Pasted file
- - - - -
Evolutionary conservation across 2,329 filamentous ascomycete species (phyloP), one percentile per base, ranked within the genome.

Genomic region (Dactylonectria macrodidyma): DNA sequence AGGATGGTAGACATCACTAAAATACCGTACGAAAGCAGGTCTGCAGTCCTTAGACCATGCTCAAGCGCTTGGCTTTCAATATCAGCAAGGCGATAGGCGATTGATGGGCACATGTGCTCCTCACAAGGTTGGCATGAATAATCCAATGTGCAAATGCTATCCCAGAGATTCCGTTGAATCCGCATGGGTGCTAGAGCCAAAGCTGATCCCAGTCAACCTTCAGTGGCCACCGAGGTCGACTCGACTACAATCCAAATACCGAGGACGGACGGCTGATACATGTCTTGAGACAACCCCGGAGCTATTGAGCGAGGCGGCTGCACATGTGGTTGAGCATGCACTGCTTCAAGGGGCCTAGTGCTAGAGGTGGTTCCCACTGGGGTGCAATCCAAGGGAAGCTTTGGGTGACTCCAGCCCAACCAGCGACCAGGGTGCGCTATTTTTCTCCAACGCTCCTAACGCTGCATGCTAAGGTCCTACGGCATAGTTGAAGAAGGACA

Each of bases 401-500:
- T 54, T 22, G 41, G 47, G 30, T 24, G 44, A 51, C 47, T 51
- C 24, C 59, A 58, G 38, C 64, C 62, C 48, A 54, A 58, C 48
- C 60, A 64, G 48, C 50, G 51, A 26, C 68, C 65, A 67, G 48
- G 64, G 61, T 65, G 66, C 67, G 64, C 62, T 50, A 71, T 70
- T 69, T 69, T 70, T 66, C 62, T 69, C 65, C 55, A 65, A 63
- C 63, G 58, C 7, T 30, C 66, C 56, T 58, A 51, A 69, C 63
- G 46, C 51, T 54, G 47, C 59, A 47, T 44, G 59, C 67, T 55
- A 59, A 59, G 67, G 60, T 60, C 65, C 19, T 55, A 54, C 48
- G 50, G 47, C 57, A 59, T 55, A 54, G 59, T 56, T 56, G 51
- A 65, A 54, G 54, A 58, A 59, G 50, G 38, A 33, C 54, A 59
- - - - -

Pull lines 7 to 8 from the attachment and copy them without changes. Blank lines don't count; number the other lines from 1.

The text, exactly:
- G 64, G 61, T 65, G 66, C 67, G 64, C 62, T 50, A 71, T 70
- T 69, T 69, T 70, T 66, C 62, T 69, C 65, C 55, A 65, A 63